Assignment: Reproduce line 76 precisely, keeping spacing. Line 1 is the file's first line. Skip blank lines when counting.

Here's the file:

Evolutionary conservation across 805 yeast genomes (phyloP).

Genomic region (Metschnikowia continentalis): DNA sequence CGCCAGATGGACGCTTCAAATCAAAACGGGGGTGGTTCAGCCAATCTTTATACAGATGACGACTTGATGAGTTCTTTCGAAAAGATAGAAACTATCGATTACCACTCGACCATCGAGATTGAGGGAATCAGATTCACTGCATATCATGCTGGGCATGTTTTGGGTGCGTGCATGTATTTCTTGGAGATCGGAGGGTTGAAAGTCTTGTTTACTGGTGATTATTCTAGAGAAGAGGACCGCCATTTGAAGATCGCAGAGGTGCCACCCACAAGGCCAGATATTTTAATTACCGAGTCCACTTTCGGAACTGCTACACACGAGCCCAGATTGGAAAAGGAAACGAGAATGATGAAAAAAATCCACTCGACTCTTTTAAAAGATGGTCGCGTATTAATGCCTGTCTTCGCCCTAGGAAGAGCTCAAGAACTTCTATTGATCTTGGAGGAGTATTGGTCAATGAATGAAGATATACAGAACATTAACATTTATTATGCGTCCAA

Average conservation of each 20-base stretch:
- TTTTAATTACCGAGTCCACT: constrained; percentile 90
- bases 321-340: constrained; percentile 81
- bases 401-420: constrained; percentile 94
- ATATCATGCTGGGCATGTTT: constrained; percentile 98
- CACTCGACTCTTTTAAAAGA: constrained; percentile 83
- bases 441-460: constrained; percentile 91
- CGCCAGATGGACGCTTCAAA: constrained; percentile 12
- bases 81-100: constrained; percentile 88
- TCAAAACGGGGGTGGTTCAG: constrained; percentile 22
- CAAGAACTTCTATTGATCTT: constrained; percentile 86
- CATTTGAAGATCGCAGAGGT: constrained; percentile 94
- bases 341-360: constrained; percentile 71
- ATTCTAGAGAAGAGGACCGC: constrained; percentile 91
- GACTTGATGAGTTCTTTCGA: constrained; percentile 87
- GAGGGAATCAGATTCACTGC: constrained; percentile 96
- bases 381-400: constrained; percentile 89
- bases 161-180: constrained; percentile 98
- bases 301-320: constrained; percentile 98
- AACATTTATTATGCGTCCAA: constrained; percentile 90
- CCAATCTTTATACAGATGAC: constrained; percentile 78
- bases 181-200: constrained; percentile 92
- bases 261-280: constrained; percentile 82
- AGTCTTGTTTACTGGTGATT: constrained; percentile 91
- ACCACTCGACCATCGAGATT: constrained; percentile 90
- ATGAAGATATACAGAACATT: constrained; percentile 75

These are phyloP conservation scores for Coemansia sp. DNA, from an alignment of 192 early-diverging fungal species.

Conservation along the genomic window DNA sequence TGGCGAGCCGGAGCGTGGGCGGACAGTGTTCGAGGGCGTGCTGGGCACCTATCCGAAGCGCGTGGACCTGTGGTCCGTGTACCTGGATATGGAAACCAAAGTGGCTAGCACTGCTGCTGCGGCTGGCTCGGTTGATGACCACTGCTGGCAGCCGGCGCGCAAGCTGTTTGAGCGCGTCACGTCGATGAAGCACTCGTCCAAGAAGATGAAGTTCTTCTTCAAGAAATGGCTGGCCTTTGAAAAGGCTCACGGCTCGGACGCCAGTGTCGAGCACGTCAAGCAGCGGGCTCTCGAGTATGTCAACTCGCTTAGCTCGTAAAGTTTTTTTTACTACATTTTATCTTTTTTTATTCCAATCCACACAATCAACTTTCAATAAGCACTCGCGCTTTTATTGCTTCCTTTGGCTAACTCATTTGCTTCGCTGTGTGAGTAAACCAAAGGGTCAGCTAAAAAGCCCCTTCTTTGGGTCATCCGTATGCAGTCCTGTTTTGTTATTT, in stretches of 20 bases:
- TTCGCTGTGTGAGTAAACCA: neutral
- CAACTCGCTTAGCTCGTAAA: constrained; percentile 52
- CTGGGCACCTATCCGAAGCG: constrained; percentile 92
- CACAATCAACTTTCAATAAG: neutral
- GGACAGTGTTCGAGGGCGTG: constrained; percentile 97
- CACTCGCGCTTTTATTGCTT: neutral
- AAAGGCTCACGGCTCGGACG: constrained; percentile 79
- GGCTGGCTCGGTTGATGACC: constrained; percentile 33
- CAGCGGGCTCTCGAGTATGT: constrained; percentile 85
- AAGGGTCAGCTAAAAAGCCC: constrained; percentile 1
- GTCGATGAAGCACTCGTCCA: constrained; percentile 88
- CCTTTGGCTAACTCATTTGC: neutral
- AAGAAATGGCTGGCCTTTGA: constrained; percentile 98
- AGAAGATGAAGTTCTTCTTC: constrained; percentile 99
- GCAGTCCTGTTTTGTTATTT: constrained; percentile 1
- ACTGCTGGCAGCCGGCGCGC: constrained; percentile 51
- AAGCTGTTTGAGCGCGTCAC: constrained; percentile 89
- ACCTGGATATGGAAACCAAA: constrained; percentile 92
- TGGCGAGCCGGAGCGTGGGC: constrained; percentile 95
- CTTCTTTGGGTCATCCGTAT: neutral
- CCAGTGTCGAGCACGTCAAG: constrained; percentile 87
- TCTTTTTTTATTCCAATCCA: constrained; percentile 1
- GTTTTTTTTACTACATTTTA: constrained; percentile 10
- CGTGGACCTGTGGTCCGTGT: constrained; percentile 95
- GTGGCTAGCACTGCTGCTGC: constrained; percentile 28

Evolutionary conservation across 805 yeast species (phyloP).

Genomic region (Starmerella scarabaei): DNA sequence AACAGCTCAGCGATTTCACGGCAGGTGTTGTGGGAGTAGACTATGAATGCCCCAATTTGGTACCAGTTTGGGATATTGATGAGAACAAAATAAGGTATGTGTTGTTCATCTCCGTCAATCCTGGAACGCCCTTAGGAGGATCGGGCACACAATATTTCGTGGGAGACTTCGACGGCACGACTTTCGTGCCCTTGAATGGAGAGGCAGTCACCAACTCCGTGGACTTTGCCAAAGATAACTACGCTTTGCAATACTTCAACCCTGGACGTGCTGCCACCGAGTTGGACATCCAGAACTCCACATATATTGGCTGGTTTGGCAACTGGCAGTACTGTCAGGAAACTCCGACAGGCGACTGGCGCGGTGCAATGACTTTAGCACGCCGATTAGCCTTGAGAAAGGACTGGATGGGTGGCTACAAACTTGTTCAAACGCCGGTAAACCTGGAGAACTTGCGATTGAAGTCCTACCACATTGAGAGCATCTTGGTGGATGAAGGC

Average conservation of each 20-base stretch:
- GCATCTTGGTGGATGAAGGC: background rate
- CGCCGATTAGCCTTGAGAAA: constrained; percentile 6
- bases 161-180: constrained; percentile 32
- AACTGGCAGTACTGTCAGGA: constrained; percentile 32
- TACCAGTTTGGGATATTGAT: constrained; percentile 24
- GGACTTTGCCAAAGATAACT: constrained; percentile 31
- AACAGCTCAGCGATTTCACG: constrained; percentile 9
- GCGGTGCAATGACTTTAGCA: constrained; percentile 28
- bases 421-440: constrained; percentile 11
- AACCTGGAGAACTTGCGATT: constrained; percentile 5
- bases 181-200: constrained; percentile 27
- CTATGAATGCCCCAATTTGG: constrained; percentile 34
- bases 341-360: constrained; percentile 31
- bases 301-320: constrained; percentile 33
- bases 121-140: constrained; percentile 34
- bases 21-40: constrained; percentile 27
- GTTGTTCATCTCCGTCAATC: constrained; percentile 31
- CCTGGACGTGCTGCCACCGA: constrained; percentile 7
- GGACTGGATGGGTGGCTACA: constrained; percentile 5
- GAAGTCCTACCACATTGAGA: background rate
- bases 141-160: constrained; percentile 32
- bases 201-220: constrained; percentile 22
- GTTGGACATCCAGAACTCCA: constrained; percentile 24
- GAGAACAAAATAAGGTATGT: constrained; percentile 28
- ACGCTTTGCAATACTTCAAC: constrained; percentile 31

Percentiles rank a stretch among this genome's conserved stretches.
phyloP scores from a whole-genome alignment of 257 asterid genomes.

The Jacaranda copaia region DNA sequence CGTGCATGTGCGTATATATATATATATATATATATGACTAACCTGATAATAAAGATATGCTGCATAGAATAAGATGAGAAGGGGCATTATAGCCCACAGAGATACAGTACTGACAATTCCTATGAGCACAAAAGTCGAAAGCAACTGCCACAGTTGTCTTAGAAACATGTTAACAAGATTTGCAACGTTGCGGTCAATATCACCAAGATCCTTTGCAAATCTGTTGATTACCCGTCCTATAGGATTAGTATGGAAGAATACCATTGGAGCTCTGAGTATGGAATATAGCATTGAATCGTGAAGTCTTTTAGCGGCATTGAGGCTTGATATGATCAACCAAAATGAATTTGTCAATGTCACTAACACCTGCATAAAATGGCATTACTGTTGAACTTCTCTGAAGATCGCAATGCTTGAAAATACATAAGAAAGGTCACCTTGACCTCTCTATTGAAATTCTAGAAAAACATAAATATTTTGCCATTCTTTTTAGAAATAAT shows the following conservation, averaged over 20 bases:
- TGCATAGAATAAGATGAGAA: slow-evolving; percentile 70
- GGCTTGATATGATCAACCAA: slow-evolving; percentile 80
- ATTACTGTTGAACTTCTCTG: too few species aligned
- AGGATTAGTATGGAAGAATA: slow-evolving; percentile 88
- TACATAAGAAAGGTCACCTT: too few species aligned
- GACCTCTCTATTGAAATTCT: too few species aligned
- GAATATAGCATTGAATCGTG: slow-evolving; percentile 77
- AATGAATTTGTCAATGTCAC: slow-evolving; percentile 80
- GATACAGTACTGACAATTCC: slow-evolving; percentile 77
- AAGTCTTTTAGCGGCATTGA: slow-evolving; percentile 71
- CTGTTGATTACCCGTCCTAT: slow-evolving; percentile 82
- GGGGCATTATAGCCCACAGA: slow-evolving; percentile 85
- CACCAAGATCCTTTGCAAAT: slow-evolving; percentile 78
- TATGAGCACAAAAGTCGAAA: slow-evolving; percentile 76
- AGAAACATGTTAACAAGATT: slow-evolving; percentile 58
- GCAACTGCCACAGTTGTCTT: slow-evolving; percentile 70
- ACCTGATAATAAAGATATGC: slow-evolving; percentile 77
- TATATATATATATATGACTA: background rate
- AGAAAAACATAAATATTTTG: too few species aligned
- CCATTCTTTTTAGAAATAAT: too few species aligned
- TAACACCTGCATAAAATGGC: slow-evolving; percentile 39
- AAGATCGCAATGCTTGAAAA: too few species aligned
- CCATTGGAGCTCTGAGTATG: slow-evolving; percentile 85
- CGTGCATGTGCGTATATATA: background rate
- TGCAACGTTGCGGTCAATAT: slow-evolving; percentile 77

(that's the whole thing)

- CCTGGACGTGCTGCCACCGA: constrained; percentile 7